As a consultant for national tourism boards, industry associations and businesses, Font asks not how do we change tourists’ behaviour, but how do we change tourism so as to manage its impact. If it is to be made better, more sustainable, less of a burden on cities and the people who live in them year-round, the work should have begun well before visitors have bought their tickets.
The World Economic Forum recorded 1.2 billion international arrivals last year – 46 million more than in 2015, and increases are predicted for the coming decade, prompting the UN to designate 2017 the International Year of Sustainable Tourism for Development. More people are travelling than ever before, and lower barriers to entry and falling costs means they are doing so for shorter periods.
The rise of “city breaks” – 48-hour bursts of foreign cultures, easier on the pocket and annual leave balance – has increased tourist numbers, but not their geographic spread. The same attractions have been used to market cities such as Paris, Barcelona and Venice for decades, and visitors use the same infrastructure as residents to reach them. “Too many people do the same thing at the exact same time,” says Font. “For locals, the city no longer belongs to them.”
Compounding the problem is Airbnb, which, like credit cards and mobile roaming, has made tourists more casual in their approach to international travel, but added to residents’ headaches. Landlords stand to earn more from renting their properties to tourists than they do to permanent tenants. Those who share their apartment blocks with Airbnb hosts have been incredulous, says Font: “‘No longer do we have to share the streets with tourists, we have to share our own buildings?’ We get residents saying, ‘I don’t want my neighbourhood to become like the city centre.’”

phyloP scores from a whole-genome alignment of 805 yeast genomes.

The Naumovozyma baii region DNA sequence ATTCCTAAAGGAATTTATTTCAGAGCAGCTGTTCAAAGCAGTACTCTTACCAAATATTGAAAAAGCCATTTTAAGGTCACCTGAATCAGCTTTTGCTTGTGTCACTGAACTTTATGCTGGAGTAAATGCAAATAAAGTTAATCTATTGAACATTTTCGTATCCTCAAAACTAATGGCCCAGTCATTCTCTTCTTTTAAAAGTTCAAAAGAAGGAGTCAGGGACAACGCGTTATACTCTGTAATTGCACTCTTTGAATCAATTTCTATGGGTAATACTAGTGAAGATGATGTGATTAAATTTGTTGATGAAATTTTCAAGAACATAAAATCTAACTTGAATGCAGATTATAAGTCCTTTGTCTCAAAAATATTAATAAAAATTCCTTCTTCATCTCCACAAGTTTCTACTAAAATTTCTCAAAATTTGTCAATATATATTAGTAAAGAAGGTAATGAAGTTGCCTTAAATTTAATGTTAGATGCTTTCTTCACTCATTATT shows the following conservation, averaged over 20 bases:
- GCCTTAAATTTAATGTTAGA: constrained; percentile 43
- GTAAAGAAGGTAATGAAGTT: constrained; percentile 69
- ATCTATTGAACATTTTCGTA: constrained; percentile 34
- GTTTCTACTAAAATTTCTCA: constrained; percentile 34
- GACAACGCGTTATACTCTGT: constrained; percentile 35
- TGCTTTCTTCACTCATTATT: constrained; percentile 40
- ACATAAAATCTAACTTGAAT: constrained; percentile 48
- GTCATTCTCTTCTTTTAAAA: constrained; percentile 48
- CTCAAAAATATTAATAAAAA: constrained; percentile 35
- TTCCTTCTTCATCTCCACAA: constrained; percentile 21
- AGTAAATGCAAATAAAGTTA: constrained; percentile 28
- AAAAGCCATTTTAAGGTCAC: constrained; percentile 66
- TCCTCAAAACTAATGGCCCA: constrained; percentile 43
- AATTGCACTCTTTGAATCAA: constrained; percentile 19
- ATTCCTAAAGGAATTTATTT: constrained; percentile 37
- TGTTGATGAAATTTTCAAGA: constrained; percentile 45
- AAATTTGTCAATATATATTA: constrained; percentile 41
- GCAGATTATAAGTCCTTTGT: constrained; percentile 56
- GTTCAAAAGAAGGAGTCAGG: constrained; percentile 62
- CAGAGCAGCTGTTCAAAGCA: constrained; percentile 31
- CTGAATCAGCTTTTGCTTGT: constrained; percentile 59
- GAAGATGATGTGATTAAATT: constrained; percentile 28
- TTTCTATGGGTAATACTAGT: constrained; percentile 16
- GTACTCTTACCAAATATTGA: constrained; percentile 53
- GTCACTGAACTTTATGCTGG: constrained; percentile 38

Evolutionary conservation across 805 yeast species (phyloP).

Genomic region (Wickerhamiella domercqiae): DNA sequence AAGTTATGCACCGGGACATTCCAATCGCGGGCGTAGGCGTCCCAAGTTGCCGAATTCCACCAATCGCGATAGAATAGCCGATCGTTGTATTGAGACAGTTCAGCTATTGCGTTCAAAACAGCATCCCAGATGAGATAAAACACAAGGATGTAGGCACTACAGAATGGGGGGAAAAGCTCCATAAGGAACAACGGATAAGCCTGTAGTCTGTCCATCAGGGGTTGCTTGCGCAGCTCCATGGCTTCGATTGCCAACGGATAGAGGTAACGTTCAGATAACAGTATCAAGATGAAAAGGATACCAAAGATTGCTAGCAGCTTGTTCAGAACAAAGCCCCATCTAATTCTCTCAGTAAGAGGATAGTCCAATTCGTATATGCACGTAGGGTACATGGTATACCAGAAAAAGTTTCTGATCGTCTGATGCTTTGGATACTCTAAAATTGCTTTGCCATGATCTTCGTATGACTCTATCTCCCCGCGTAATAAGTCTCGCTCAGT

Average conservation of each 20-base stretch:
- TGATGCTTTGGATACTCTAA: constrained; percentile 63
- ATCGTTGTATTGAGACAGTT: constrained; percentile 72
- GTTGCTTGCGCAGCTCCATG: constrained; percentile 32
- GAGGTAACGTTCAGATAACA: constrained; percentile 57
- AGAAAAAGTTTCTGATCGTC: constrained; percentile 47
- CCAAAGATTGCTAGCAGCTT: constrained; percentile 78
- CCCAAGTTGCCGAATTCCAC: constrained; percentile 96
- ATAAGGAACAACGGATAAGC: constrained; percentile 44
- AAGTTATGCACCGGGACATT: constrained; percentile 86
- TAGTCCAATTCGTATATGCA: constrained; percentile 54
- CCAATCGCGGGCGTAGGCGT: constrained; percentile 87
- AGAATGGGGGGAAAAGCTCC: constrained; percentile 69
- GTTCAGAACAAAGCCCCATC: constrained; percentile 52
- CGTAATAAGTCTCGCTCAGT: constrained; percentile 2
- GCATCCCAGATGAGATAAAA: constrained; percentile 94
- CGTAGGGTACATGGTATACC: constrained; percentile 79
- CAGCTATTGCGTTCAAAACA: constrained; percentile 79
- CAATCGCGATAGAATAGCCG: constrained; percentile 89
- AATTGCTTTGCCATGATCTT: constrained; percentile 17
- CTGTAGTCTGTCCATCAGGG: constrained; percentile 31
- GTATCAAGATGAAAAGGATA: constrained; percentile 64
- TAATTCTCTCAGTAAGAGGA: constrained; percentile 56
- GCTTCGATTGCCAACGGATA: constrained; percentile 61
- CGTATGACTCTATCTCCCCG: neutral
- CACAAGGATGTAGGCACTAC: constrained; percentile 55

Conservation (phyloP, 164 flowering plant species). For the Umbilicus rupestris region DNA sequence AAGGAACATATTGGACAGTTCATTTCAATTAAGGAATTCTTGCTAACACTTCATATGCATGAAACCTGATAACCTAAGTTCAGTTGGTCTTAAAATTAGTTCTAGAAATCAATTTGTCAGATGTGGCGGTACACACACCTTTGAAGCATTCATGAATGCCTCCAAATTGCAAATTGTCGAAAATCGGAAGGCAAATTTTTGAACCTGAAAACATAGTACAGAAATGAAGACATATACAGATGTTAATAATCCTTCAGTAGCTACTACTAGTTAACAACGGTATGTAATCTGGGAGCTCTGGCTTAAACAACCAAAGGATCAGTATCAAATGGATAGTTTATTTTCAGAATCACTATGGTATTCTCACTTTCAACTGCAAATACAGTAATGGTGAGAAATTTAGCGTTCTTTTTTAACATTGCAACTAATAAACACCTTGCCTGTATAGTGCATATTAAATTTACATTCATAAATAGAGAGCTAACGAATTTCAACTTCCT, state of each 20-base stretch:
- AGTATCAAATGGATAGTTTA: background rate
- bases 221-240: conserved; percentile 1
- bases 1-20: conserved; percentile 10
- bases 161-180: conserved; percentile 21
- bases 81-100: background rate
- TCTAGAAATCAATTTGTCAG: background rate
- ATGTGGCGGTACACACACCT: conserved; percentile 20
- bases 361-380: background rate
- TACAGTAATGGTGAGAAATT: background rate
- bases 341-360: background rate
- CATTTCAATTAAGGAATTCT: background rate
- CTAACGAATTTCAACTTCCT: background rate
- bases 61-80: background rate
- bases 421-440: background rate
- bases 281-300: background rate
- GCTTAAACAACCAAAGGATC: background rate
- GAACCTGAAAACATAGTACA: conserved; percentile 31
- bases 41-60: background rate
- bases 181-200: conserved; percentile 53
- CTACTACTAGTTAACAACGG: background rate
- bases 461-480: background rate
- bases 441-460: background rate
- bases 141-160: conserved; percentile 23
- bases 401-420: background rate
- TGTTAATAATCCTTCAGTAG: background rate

In Barcelona, Font’s home city, the council has Airbnb in the sights of its crackdown on unlicensed holiday rentals, and doubled its team of inspectors to 40 in June. Over the 25 years since it hosted the 1992 Olympic Games, the city has experienced steady growth in tourist numbers, to an estimated annual total of 30 million. Its cruise port is the busiest in Europe; its airport, the second-fastest growing.
Consequentially, it has become the poster city for how a place can “groan under the weight of its popularity”, as Font puts it. He was commissioned by the city of Barcelona to explore how it might best promote sustainable development, and his findings – published in the Journal of Sustainable Tourism in April – have been incorporated in part into its 2020 strategic plan.
It shows that Barcelona has moved past the point of simply complaining about its troubles with tourists, says Font, and is “starting to do something about it”. One course of action is widening what the city calls the “tourism spectrum … to diversify the image and practices of visitors to the city”.
Currently, tourists’ “intensity and volume” is very unequally dispersed; it is hoped that a greater range of them, with different motives, priorities and interests, will ease the congestion around the main attractions.
This starts with marketing, says Font, who notes that Amsterdam has started advising visitors to seek accommodation outside of the city centre on its official website. “That takes some balls, really, to do that. But only so many people will look at the website, and it means they can say to their residents they’re doing all they can [to ease congestion].”